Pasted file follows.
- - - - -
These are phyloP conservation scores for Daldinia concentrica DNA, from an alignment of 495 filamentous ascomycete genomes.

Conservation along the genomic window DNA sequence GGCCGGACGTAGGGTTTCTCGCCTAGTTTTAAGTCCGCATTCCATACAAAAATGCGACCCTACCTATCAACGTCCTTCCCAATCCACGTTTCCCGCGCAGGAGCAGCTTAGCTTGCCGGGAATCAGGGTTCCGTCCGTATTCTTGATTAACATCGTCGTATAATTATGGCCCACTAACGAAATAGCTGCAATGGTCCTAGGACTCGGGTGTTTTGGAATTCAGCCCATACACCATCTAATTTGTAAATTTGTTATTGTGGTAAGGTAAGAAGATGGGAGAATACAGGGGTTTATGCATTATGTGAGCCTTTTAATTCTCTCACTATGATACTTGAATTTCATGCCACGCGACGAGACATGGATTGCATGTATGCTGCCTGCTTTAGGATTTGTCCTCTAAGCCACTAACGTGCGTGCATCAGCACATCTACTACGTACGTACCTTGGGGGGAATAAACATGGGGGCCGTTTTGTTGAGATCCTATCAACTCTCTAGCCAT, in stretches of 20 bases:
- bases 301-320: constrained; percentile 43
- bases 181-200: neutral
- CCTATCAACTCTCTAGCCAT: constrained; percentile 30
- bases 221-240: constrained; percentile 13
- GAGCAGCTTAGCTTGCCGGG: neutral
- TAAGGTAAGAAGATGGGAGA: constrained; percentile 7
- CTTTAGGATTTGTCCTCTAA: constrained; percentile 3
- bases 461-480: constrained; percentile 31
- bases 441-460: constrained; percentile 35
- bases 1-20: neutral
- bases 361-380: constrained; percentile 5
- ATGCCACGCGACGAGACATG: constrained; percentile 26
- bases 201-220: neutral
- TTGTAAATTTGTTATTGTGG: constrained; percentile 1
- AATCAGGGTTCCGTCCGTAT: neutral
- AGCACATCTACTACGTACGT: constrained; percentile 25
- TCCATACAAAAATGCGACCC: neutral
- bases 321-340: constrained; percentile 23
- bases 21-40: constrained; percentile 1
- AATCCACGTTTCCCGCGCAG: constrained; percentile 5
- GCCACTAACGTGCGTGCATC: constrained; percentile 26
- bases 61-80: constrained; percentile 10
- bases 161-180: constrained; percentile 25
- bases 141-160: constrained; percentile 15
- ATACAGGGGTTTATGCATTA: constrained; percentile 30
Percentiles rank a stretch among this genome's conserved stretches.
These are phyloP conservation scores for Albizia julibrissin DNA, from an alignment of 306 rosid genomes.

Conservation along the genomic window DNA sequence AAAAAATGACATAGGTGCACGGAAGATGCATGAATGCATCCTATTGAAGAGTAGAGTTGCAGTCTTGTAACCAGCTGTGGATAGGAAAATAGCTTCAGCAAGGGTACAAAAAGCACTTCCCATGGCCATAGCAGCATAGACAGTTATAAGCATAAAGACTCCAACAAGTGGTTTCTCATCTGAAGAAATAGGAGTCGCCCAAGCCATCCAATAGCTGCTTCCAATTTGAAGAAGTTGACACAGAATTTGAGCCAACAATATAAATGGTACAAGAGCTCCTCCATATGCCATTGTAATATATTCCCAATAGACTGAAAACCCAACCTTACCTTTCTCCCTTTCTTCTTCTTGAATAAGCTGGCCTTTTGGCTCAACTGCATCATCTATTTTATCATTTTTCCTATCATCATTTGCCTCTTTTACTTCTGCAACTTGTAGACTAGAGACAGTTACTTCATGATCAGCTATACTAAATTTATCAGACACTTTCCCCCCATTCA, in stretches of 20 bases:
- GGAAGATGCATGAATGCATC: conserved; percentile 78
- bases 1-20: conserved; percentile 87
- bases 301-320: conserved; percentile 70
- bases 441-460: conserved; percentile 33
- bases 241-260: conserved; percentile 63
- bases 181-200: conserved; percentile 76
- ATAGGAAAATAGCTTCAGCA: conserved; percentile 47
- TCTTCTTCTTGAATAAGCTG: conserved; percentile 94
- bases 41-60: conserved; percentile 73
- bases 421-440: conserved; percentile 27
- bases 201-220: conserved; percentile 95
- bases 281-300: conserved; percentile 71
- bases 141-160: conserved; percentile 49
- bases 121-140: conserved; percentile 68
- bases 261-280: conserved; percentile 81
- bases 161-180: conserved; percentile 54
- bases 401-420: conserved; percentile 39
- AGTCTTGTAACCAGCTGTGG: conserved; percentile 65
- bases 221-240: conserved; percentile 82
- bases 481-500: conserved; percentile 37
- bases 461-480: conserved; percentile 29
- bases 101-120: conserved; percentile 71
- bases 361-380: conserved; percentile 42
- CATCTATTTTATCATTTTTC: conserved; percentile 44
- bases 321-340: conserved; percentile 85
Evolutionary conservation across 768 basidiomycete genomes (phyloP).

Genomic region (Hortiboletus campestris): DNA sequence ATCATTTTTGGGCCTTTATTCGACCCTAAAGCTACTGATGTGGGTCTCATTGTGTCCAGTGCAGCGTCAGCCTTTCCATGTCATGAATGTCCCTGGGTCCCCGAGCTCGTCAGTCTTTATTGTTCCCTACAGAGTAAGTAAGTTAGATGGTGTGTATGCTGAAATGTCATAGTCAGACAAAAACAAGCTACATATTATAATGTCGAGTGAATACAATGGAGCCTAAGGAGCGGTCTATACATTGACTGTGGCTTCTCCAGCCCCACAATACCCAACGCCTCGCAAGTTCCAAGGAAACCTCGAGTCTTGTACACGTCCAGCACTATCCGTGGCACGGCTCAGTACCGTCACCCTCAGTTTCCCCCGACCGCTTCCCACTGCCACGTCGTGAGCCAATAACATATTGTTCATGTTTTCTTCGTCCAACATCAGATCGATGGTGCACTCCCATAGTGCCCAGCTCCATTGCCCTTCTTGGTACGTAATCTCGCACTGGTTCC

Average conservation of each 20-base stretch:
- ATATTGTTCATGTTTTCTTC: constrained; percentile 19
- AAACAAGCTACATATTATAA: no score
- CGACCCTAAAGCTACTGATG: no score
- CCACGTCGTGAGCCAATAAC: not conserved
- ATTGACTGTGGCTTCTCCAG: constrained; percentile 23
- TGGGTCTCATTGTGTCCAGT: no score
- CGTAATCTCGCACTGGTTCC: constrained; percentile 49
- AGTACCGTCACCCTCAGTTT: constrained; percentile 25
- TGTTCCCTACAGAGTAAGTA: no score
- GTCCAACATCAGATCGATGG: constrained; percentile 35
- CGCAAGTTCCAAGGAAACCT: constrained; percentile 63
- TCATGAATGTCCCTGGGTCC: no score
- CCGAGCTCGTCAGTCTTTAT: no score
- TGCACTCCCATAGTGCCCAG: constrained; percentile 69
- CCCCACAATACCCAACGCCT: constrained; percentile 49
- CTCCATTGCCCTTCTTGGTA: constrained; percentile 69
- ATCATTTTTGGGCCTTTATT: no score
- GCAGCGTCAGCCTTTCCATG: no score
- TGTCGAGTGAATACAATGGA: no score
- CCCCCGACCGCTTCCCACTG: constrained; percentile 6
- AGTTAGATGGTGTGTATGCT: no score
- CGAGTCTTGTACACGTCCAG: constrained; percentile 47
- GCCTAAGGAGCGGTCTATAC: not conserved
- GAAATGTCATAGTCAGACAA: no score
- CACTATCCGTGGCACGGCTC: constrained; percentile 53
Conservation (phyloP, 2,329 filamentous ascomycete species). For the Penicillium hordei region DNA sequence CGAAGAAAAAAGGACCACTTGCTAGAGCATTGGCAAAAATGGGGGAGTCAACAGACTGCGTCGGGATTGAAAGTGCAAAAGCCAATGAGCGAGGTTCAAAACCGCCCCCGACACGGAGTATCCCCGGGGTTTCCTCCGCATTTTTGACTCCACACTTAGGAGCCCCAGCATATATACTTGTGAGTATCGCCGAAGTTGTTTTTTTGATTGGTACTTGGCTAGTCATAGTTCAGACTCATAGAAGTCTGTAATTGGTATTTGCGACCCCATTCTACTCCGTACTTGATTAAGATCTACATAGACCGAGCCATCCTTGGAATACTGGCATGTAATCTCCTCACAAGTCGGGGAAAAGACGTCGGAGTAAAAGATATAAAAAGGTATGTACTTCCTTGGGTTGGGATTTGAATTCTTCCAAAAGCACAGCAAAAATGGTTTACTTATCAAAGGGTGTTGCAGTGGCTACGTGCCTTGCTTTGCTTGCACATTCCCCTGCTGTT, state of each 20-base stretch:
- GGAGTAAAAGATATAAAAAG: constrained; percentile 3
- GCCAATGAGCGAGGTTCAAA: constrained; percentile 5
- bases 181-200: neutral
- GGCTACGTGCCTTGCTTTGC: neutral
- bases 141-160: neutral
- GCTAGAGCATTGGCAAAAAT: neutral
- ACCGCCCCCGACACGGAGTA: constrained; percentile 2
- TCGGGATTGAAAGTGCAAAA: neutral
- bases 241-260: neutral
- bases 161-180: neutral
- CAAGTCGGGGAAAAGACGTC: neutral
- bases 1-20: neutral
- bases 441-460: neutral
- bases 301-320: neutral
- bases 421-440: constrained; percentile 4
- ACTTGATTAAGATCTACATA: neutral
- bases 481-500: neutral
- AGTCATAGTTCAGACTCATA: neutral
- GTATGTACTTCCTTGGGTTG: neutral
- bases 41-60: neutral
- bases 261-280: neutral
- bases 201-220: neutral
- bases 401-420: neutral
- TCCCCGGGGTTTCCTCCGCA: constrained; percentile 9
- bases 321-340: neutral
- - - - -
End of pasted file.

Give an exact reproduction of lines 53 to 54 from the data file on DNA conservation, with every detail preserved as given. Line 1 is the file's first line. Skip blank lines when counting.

- bases 361-380: conserved; percentile 42
- CATCTATTTTATCATTTTTC: conserved; percentile 44